Be Ready for Hurricane Season, Authorities Advise Coastal Residents
The Florida Department of Health already has warned Floridians to be ready and says every hurricane season should be treated as a serious threat.
The 2017 Atlantic hurricane season begins June 1, and authorities are reminding coastal residents in the southeastern United States to be prepared for these major storms. The forecast from NOAA's Climate Prediction Center called for a 45 percent chance of an above-average number of storms this season -- it continues through Nov. 30 -- with 5-9 hurricanes and 2-4 major hurricanes forming.
The Florida Department of Health already has warned Floridians to be ready. "In 2016, our state saw the first large-scale hurricane event in a decade. Every hurricane season should be treated as a serious threat, and taking simple precautions can help you stay healthy and safe when weather-related hazards impact the state," according to the agency.
"Last year's active hurricane season served as a reminder about the importance of planning ahead for emergencies," said State Surgeon General and Secretary of Health Dr. Celeste Philip. "I strongly encourage everyone to have an updated emergency plan and an emergency supply kit that is specific to your needs and the needs of your loved ones."
The department's tips:
- Determine the risks to your home, property, or business
- Develop or update an emergency evacuation plan and review the plan carefully with your family
- Make sure you have adequate insurance by contacting your insurance company or agent
- Assemble a disaster supply kit
- Strengthen your home and complete any needed repairs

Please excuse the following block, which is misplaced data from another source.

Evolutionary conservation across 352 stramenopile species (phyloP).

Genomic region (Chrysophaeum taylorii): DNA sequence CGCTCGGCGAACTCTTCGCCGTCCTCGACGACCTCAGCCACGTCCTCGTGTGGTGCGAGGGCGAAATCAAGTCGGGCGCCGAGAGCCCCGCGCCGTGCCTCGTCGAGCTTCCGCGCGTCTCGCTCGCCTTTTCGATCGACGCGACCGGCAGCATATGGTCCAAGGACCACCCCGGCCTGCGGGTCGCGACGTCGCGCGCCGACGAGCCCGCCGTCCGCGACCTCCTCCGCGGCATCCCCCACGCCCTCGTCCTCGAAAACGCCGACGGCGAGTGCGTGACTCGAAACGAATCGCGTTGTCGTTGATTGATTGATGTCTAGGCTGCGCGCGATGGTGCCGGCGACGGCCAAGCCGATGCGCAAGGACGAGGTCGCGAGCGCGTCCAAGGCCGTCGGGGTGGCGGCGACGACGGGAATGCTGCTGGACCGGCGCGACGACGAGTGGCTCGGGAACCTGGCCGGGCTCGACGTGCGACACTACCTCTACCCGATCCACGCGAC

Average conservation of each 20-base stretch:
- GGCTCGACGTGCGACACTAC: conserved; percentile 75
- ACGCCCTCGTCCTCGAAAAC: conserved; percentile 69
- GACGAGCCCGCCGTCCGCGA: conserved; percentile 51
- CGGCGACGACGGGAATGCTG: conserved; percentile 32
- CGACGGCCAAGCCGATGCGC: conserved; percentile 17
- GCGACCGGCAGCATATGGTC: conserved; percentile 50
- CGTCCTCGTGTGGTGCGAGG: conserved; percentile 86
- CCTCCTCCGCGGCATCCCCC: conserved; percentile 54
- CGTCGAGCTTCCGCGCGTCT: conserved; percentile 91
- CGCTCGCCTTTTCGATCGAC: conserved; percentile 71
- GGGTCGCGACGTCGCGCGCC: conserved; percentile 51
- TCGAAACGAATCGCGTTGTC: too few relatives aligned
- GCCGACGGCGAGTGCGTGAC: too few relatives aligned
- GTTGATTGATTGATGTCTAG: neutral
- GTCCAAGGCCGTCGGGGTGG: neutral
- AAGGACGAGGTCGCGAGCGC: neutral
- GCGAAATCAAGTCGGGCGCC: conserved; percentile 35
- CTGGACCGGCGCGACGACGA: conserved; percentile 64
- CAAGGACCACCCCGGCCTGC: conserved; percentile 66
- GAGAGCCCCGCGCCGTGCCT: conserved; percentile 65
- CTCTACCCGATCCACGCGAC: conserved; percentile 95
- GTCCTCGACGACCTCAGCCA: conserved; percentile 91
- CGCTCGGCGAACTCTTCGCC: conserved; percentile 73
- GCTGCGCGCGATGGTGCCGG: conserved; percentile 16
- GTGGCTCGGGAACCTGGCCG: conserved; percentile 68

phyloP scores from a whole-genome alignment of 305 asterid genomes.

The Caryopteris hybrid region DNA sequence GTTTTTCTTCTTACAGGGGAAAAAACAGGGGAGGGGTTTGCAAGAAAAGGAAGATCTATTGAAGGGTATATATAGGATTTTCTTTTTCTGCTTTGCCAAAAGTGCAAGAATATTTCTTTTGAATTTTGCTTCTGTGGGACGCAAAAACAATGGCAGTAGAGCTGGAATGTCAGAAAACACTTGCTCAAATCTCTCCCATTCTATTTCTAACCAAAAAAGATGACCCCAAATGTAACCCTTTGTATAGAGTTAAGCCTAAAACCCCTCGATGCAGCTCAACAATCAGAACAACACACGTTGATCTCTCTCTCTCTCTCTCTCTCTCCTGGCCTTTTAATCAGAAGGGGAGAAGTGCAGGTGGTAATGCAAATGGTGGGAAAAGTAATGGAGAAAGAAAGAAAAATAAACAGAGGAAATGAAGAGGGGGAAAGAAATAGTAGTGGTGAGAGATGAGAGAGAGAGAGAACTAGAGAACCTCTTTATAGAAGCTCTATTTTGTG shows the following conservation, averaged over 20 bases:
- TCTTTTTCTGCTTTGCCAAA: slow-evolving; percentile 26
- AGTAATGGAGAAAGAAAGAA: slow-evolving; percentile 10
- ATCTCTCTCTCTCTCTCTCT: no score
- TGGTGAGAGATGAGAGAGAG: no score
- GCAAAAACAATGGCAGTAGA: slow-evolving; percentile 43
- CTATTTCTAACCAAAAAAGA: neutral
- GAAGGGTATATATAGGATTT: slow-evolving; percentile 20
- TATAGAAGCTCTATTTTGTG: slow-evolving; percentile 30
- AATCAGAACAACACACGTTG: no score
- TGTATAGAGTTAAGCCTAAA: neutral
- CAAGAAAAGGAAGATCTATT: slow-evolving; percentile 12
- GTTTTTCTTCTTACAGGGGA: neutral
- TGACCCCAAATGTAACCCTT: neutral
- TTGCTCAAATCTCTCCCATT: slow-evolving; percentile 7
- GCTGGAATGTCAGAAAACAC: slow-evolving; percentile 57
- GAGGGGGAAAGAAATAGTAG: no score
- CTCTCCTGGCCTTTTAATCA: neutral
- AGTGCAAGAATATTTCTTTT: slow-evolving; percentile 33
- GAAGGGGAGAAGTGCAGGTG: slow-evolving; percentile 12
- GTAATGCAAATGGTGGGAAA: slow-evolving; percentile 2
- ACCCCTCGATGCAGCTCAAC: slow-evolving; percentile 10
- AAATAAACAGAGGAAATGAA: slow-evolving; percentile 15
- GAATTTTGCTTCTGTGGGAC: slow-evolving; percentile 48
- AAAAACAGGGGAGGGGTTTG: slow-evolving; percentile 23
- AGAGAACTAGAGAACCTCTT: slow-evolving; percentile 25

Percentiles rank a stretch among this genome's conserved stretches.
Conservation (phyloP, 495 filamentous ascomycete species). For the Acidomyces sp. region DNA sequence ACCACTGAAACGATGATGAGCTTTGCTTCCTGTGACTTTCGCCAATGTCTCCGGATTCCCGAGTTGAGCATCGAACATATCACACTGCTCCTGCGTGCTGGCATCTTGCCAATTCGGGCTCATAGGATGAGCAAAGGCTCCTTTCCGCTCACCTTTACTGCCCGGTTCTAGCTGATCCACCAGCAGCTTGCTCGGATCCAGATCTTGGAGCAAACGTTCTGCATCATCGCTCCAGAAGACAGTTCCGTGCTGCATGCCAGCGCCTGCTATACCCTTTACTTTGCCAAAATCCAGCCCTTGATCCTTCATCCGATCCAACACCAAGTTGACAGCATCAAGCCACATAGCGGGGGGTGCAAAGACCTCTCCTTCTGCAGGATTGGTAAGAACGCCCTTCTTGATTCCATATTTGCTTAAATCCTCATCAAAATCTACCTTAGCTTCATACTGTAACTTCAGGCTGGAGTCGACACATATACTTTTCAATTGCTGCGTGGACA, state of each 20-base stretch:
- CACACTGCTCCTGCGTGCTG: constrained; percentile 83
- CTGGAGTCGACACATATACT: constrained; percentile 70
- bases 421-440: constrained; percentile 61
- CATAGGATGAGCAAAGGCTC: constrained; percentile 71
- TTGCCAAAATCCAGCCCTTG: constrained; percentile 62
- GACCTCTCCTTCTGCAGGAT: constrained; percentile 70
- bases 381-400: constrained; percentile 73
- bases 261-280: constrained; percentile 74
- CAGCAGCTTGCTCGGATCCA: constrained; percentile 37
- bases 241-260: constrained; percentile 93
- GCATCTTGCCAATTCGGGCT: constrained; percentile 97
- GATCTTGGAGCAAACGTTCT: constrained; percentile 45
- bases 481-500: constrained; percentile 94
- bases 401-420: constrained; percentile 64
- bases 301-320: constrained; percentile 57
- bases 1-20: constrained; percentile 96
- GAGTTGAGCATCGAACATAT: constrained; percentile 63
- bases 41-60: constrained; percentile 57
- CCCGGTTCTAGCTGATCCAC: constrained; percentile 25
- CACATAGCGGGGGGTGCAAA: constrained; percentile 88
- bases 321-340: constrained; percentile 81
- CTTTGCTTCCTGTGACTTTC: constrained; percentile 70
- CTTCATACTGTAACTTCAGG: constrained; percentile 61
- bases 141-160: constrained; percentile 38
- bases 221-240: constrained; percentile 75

- Identify your trusted sources of information for any severe weather event or hurricane; credible and timely information is very important to taking the appropriate actions in the event of an emergency
- Complete a written hurricane plan and keep it in a safe, easily accessible location
Everyone living in Florida should have an emergency preparedness kit that meets their specific needs, according to the agency, which says some items residents may want to include in their kit are:
- Water (at least one gallon per day per person)
- Non-perishable packaged or canned food (enough for at least 3 to 7 days)
- Any necessary medication (enough for two weeks)
- Written instructions for care and medication (including medication dosages, a list of medical devices you use, and a list of your doctors)
- First aid kit
- Flashlights with extra batteries
- Pet care items (including any pet medications)
- Other important documents stored in a waterproof container
The Florida Division of Emergency Management offers an interactive online tool to help residents develop an emergency plan: http://www.floridadisaster.org/getaplan/
In Louisiana, the Governor's Office of Homeland Security & Emergency Preparedness has tips and resources for hurricane season at http://www.getagameplan.org/.